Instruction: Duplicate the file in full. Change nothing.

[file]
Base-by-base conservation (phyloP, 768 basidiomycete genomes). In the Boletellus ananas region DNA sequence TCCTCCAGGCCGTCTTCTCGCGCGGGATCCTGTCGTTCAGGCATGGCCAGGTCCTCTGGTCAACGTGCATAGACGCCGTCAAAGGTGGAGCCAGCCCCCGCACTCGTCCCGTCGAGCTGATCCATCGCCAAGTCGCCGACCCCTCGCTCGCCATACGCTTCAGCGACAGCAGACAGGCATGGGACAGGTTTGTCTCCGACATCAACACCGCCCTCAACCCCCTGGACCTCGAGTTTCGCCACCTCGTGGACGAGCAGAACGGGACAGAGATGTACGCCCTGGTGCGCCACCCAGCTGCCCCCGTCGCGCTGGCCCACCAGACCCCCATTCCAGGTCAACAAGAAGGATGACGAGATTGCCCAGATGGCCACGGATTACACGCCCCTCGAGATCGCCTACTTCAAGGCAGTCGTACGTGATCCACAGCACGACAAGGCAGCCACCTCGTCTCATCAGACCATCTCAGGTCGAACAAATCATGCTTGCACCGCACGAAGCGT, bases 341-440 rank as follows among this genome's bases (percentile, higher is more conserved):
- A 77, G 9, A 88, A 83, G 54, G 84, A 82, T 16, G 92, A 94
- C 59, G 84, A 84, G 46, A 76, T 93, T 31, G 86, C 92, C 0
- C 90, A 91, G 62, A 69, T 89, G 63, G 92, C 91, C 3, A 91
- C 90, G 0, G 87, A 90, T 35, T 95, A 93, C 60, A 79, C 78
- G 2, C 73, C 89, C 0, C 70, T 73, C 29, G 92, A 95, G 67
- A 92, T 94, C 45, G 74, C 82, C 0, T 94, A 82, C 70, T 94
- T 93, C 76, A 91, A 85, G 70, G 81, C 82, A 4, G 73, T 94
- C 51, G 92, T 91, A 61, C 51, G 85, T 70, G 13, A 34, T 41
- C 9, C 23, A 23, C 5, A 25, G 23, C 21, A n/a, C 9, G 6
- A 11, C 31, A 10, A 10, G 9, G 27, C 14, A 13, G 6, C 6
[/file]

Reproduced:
Base-by-base conservation (phyloP, 768 basidiomycete genomes). In the Boletellus ananas region DNA sequence TCCTCCAGGCCGTCTTCTCGCGCGGGATCCTGTCGTTCAGGCATGGCCAGGTCCTCTGGTCAACGTGCATAGACGCCGTCAAAGGTGGAGCCAGCCCCCGCACTCGTCCCGTCGAGCTGATCCATCGCCAAGTCGCCGACCCCTCGCTCGCCATACGCTTCAGCGACAGCAGACAGGCATGGGACAGGTTTGTCTCCGACATCAACACCGCCCTCAACCCCCTGGACCTCGAGTTTCGCCACCTCGTGGACGAGCAGAACGGGACAGAGATGTACGCCCTGGTGCGCCACCCAGCTGCCCCCGTCGCGCTGGCCCACCAGACCCCCATTCCAGGTCAACAAGAAGGATGACGAGATTGCCCAGATGGCCACGGATTACACGCCCCTCGAGATCGCCTACTTCAAGGCAGTCGTACGTGATCCACAGCACGACAAGGCAGCCACCTCGTCTCATCAGACCATCTCAGGTCGAACAAATCATGCTTGCACCGCACGAAGCGT, bases 341-440 rank as follows among this genome's bases (percentile, higher is more conserved):
- A 77, G 9, A 88, A 83, G 54, G 84, A 82, T 16, G 92, A 94
- C 59, G 84, A 84, G 46, A 76, T 93, T 31, G 86, C 92, C 0
- C 90, A 91, G 62, A 69, T 89, G 63, G 92, C 91, C 3, A 91
- C 90, G 0, G 87, A 90, T 35, T 95, A 93, C 60, A 79, C 78
- G 2, C 73, C 89, C 0, C 70, T 73, C 29, G 92, A 95, G 67
- A 92, T 94, C 45, G 74, C 82, C 0, T 94, A 82, C 70, T 94
- T 93, C 76, A 91, A 85, G 70, G 81, C 82, A 4, G 73, T 94
- C 51, G 92, T 91, A 61, C 51, G 85, T 70, G 13, A 34, T 41
- C 9, C 23, A 23, C 5, A 25, G 23, C 21, A n/a, C 9, G 6
- A 11, C 31, A 10, A 10, G 9, G 27, C 14, A 13, G 6, C 6